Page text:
About 2000 people gathered at Roma St Forum in Brisbane for the Peoples' March against the G20 Summit on November 15.
Aboriginal activists kicked off the speeches. Callum Clay Dixon said 'What is Australia? It is a colonial state based on genocide and dispossession.”
Multiple issues are being raised at the protest, including Aboriginal deaths in police custody, demand for action on climate change, support for renewable energy, and highlighting the disappearance of 43 students in Mexico, while the Mexican president is in town.
Protesters are also critical of the corporate agenda the G20 meeting is pushing.
Adrian Skerrit from BrisCAN and the Cloudland collective said: “Wealth doesn’t trickle down, it rushes up ... Think about the amount of money spent on the G20 and then think about the 15,000 people who lost their jobs in the [QLD] public sector. We should demand the resources of this wealthy country goes to those in need.
"The G20 forum is committed to shifting wealth from the majority of citizens to the incredibly rich. They will do globally what Queensland premier Campbell Newman and prime minister Tony Abbott are doing locally — sell public assets, outsource and cut social services.”
The Brisbane Aboriginal Sovereign Embassy organised a week of events to coincide with the official summit. They wanted to highlight the issues still facing Aboriginal people under the slogan of “Decolonisation before profit” as well as presenting Aboriginal solutions to these problems.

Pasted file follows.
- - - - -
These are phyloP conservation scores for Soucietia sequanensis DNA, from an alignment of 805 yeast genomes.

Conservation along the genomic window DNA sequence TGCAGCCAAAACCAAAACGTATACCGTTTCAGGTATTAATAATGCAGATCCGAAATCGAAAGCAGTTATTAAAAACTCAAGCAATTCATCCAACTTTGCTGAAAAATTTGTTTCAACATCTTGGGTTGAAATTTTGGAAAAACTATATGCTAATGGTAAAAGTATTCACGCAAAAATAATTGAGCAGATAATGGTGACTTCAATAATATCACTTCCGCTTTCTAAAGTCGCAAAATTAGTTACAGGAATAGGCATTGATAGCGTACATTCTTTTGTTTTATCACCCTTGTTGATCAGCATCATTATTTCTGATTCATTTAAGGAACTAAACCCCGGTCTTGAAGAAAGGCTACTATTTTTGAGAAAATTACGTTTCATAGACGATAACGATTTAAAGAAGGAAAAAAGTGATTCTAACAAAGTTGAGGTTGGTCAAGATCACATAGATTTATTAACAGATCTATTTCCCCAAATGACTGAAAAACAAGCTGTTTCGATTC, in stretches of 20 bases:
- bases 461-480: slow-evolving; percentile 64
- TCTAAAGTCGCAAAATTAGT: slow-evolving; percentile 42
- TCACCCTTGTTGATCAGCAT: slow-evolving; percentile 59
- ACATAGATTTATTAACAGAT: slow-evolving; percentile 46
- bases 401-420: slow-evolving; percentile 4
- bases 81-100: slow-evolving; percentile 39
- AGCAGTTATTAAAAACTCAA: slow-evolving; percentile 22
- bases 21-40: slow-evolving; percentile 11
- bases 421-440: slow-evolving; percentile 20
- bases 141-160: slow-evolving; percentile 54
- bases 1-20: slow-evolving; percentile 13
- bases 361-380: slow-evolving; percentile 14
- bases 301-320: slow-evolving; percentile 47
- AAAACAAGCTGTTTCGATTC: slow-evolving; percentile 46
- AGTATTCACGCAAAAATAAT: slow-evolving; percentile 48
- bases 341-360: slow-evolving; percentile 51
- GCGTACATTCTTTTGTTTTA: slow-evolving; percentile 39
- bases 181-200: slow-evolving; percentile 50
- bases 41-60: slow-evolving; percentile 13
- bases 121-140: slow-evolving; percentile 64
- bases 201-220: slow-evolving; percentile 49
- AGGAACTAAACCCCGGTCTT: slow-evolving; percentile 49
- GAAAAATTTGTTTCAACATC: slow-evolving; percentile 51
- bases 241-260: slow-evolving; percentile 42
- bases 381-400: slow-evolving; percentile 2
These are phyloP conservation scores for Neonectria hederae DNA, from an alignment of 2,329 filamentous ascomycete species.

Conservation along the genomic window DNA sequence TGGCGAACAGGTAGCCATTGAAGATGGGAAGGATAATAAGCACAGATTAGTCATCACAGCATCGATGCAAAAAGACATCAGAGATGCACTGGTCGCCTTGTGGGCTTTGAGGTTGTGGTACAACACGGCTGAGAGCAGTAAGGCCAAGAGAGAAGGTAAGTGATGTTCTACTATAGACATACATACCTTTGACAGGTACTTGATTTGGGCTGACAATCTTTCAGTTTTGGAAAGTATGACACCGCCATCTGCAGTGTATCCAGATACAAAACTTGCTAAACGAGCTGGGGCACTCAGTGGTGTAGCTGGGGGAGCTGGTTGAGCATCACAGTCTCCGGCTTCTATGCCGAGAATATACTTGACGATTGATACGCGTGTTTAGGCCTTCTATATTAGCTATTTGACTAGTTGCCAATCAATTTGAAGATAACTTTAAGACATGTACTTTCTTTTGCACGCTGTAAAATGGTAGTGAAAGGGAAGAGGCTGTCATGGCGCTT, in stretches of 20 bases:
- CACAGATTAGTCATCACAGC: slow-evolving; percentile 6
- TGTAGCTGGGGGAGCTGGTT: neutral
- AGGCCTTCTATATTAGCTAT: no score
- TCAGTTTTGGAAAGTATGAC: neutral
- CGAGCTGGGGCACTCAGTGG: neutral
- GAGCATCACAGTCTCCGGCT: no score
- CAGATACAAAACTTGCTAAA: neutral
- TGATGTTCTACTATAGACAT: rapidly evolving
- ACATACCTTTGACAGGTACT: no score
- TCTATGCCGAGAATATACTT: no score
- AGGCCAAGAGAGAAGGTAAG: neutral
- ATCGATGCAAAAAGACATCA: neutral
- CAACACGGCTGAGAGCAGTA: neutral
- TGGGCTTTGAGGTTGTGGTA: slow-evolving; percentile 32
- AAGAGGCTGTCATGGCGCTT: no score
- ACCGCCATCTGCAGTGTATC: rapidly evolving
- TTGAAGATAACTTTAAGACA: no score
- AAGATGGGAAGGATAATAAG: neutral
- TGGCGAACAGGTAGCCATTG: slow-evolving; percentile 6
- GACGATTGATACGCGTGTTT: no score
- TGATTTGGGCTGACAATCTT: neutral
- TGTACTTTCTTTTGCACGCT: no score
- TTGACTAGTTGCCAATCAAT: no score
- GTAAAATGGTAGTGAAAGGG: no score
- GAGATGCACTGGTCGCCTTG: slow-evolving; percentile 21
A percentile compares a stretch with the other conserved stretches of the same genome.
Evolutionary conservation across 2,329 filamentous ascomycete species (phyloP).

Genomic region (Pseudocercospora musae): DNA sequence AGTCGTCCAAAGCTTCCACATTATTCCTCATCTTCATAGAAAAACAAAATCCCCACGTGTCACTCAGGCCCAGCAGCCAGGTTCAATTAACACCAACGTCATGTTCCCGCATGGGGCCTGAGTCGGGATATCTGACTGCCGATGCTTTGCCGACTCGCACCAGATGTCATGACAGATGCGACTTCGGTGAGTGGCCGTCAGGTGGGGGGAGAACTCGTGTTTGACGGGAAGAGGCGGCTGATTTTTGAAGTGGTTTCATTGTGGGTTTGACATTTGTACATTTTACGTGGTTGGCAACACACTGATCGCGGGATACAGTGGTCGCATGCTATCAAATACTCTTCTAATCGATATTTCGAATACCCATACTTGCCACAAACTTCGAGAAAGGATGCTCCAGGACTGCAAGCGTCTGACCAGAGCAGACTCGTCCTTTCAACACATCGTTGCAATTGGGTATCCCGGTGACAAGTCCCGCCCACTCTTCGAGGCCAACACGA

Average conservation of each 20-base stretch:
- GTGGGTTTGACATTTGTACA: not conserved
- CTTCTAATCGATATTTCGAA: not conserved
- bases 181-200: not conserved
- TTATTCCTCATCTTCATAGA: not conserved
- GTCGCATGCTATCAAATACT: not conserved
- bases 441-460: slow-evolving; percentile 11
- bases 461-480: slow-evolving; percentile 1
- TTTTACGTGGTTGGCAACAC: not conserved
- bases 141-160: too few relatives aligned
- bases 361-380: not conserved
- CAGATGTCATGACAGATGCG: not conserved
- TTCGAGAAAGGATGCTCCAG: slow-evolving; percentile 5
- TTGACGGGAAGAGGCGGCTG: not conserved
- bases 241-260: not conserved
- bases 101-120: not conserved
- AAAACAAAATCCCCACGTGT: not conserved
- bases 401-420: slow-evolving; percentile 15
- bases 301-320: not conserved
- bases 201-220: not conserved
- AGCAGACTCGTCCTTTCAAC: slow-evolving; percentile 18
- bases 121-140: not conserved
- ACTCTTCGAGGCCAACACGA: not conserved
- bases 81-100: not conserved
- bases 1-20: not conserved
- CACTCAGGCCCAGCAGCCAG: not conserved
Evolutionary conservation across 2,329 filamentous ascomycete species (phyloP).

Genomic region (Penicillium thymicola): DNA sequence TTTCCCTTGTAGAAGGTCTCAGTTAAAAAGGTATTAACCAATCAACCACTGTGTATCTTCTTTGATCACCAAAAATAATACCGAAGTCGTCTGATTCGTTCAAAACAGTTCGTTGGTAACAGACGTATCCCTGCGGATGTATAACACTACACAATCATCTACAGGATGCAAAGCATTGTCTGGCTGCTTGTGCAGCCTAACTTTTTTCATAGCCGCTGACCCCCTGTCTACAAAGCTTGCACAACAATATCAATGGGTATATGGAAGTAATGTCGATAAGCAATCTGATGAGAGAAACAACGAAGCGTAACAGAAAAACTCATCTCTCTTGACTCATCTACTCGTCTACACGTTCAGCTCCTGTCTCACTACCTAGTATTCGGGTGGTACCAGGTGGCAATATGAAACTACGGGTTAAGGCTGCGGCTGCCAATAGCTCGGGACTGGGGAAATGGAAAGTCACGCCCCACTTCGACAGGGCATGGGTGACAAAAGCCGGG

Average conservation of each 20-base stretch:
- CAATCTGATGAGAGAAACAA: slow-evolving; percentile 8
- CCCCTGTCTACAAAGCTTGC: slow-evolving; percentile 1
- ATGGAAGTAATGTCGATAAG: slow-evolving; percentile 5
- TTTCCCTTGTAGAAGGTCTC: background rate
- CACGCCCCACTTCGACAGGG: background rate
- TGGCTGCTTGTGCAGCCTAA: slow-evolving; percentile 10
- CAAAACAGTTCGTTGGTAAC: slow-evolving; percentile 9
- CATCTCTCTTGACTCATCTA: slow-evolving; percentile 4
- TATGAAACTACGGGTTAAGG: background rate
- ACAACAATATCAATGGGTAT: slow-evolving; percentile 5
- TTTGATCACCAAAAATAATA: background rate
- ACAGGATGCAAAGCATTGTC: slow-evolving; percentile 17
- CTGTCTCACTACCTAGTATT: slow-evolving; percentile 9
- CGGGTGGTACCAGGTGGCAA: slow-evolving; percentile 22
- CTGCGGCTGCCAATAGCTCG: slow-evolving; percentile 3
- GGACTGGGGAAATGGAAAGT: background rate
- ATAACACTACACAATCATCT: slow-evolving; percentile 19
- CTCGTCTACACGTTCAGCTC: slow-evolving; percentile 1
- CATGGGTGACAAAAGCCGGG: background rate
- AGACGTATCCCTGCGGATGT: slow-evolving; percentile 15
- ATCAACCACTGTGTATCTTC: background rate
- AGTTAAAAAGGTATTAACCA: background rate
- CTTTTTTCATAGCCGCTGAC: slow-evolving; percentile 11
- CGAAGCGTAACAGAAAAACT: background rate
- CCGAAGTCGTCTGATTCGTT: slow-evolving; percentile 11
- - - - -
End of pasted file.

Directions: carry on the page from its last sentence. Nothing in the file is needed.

Kooma man and Aboriginal Sovereign Embassy organiser Wayne Wharton said: “Today our kids are being removed at rates that dwarf the Stolen Generation, our people are imprisoned at five times that of blacks in apartheid South Africa, our people are still being murdered by police who get away unpunished, our young people have the world's highest suicide rate and our sacred lands and places are being destroyed and poisoned by mining.”
The embassy held a rally to stop Black deaths in custody on November 14.
About 200 people also participated in a three-day “peoples’ summit” to discuss how to transform society to a more just and sustainable one. Organised by the Brisbane Community Action Network, the summit was open to the public and included workshops, creative activities, education and action.